However, Ghana’s status as the first COVAX recipient complicated the government’s efforts in contesting public discourse, as COVID-19 vaccines were received with increased skepticism. These concerns were primarily grounded in the historical and contemporary experimentation of various vaccines on the African continent—which has led to much skepticism across a section of Africans about the safety of vaccines. Vaccine skepticism in Ghana was further compounded after a video clip in which a French scientist proposed vaccine experimentation in Africa went viral on social media. In the clip, Jean-Paul Mira cites “unavailability of masks, treatment, and resuscitation” as justifications for proposing experimenting on Africans, while also drawing parallels with AIDS studies targeting sex workers. These comments were widely decried as racist by many, including the WHO. Some skeptics in Ghana used the video to support their distrust in COVID-19 vaccines. This culminated in the trending hashtag “#AfricansAreNotLabRats.”
Discourses around vaccine safety, efficacy, and potential unknown side-effects have since remained prominent reasons for reluctance in Ghana. Hesitancy was again complicated by reports of rare blood clots caused by the AstraZeneca vaccine (which was the vaccine used in Ghana at the time). Strikingly, this challenge and skepticism of government discourse of safety was not only articulated by ordinary citizens but also by well-known politicians. For instance, citing Western engagement with Africa as one of Western interests above all else, an opposition political party leader doubted the efficacy of the vaccines—with a claim that they are of poor quality meant to “kill Africans.” He even suggests that the vaccine the president took on live television to instill confidence in the vaccination program was a malaria vaccine disguised as the COVID-19 vaccine. Distrust of developed nations’ interest-driven agendas, rooted in the history of colonialism, capital exploitation, and history of medical experiments in the African continent, led to some questioning or outright disavowing vaccines sent to the country.
Dealing with vaccine hesitancy
In dealing with vaccine hesitancy, the Ghanaian government again took center stage to shape discourses surrounding the safety, efficacy, and importance of taking the vaccine. First, the various untruths and conspiracy theories about the vaccines—such as the notion of a potential vaccine altering DNA or causing infertility—were vehemently debunked by the president through his presidential updates. Further, in a series of glamourous public relations stunts, the president, vice president, his cabinet, members of parliament, leaders from opposition parties, religious and traditional leaders, and other well-known personalities in the country received the first dose of the vaccine on live television to raise awareness and instill confidence in the vaccination program.
Such societal elites and leaders became vaccine advocates debunking vaccine conspiracies and serving as living testaments to the safety of the vaccines administered in the country. Religious leaders especially made a significant impact on the members of their various denominational affiliations, some of whom cited religious reasons for reluctance or refusal to take vaccines. For instance, the Church of Pentecost, where a small cross-section of members held views that either propagated or spearheaded the boycott of vaccines for religious reasons, formed a COVID-19 Technical Committee to evaluate myths surrounding vaccines. The Church ultimately issued a communique to the its members debunking reasons for vaccine hesitancy, while advising members not to rely on social media for information. In so doing, they also demonstrated how dealing with COVID-19 disinformation is seen by many in Ghana as a collective responsibility of all community stakeholders.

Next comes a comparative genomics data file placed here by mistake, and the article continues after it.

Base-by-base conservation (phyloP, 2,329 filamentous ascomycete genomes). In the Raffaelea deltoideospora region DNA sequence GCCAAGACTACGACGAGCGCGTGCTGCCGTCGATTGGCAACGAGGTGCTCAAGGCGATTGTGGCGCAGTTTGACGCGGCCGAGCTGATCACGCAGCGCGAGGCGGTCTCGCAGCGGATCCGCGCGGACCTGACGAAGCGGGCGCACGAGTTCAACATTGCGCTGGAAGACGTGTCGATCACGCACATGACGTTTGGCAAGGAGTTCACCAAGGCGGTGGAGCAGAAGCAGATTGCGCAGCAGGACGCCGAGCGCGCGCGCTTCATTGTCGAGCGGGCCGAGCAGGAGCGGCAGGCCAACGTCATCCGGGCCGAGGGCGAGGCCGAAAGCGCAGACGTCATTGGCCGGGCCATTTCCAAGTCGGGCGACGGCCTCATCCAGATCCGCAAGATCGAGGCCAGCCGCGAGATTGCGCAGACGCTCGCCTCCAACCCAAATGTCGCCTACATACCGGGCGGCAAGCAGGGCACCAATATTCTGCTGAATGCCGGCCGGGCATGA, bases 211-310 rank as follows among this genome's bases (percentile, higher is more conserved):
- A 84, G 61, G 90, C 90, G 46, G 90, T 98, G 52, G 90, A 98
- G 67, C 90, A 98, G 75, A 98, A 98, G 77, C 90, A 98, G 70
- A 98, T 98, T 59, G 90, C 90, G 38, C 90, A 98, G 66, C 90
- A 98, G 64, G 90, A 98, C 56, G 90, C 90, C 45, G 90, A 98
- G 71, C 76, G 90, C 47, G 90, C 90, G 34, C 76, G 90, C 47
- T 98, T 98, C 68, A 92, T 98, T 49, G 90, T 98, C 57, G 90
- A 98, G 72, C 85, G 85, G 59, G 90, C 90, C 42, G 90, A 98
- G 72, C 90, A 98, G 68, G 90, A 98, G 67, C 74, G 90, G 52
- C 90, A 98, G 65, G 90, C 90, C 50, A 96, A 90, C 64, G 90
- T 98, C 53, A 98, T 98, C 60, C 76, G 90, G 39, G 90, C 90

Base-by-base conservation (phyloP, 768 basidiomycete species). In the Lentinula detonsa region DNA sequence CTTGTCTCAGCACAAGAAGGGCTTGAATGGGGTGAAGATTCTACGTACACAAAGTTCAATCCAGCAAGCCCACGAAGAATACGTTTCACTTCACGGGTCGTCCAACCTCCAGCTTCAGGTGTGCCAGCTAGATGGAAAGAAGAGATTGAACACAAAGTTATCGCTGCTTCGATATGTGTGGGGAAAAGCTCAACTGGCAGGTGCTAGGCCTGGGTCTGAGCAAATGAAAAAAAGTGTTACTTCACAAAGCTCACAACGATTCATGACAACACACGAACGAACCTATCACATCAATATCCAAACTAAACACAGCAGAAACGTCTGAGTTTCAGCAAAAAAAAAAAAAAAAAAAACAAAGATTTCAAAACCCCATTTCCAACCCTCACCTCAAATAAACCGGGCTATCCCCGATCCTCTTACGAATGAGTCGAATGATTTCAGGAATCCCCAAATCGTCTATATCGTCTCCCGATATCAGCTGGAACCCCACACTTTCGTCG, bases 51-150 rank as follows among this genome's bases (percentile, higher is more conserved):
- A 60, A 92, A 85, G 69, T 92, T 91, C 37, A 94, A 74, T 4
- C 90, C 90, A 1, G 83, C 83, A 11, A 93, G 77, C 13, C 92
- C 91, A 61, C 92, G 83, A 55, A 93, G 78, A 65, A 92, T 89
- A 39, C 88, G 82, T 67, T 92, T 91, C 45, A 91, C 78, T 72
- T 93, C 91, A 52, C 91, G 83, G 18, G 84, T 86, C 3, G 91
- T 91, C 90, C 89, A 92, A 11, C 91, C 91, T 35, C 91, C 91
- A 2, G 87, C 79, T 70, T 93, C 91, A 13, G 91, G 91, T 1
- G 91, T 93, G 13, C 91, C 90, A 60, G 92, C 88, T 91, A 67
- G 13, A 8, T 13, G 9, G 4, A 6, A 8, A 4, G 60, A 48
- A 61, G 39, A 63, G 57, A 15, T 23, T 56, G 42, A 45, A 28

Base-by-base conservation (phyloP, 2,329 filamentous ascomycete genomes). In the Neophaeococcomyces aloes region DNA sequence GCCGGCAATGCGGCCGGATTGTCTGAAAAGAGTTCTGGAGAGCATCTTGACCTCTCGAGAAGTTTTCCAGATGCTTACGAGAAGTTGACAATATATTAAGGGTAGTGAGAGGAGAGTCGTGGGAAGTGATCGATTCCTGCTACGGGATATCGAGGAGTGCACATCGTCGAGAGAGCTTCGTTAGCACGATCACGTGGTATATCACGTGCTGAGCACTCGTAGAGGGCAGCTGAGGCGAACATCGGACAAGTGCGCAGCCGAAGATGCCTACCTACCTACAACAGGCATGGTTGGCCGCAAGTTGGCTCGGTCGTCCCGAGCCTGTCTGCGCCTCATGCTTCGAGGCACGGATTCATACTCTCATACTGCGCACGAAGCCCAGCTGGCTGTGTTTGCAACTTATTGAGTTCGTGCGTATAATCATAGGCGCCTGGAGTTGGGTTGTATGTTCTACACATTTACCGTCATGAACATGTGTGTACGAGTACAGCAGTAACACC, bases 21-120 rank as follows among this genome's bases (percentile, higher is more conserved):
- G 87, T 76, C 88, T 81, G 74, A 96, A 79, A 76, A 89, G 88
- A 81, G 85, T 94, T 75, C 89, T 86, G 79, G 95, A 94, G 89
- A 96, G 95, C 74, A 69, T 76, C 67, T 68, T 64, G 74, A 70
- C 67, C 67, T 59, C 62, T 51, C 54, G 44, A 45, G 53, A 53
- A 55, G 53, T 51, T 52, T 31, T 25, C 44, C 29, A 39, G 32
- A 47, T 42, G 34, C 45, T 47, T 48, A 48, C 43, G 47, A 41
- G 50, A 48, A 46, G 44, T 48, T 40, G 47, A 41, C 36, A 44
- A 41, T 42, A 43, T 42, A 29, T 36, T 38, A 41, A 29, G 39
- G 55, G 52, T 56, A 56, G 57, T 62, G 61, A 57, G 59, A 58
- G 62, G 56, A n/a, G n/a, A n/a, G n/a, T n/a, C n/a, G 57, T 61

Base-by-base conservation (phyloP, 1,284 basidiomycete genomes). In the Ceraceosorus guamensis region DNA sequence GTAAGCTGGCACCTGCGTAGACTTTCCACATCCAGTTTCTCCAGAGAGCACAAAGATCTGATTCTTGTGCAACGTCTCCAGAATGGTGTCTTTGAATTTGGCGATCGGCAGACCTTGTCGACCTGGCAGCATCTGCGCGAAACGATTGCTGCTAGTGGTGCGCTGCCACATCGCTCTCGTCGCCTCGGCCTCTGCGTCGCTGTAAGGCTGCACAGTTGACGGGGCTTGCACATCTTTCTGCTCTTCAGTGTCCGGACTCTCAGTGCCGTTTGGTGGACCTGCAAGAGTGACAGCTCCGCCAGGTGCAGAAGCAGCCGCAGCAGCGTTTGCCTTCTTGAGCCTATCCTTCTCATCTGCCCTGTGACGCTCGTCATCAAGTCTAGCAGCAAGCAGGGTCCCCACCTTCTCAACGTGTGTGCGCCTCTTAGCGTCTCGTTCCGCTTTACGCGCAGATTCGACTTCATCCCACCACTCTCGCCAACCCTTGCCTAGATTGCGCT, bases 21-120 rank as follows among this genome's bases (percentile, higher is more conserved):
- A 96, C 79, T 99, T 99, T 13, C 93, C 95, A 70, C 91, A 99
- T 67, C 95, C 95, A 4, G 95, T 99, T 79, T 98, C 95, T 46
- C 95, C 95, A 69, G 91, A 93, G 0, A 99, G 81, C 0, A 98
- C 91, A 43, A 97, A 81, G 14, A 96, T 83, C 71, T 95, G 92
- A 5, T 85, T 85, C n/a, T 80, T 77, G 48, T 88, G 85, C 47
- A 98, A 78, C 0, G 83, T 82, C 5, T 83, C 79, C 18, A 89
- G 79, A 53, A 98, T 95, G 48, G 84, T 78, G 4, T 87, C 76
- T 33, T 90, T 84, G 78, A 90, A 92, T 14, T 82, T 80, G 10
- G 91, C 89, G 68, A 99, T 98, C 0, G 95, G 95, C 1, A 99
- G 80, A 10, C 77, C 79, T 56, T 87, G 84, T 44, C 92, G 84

In conclusion, all these efforts of discursively sensitizing the public have contributed to the initial uptake of vaccines in the country. As Ghana struggles to procure more vaccines on its own to increase coverage, it is essential to continue providing reliable information and contesting unreliable information to stand the chance of achieving herd immunity when/if adequate vaccines become available. This is a challenge that is likely to increase with the introduction of a new vaccine, Sputnik V, for deployment. A new vaccine comes with its controversies that might need clarifying in order to gain confidence.
Hagan Sibiri is a graduate of Fudan University with a PhD in international politics. His research interest revolves around East Asia–Africa links, with a particular focus on China’s African Policy. He also researches Ghana’s response to COVID-19 and the resilience of African entrepreneurs in China under COVID-19. His work has appeared in the East Asian Community Review, Insight on Africa, the Kennedy School Review, the Africa Spectrum, Sustainability, Health Policy and Technology, Ethics, Medicine, and Public Health.
Ignatius G.D. Suglo is a PhD candidate in China studies at the University of Hong Kong. His research interests include Africa-China relations, discourses and knowledge production about Africans in Chinese popular media, and people-to-people engagement. His work has appeared in the Journal of Asian and African Studies and the Hong Kong Review of Books.
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One Response to Handling Contested Truths in Times of Crises: Ghana’s COVID-19 Experience